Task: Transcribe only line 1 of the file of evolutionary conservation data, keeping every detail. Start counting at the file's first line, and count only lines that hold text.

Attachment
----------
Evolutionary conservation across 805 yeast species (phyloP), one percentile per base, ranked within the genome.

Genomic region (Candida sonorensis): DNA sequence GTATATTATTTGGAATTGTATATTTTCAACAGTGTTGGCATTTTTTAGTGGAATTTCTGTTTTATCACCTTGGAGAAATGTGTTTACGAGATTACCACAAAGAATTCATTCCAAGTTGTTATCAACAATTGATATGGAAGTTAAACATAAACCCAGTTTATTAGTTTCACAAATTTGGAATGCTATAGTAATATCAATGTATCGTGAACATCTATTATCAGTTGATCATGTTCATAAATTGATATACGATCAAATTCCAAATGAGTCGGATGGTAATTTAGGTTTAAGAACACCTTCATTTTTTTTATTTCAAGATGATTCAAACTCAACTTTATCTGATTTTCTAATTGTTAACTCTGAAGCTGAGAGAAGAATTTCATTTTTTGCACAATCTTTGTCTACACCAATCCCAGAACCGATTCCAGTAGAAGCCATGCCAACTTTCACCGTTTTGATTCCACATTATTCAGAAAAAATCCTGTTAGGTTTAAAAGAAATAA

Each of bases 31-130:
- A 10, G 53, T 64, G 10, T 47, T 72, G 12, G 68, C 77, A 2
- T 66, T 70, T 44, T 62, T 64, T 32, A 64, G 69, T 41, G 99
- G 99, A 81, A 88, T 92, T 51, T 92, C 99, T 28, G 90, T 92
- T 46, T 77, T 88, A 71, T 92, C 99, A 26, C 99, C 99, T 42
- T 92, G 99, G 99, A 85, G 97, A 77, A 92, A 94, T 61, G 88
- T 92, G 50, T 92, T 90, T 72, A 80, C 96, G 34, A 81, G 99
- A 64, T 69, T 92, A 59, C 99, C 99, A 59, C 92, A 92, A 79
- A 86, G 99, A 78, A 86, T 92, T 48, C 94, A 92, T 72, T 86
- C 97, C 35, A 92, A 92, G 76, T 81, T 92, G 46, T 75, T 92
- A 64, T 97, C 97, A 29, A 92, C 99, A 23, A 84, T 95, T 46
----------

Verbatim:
Evolutionary conservation across 805 yeast species (phyloP), one percentile per base, ranked within the genome.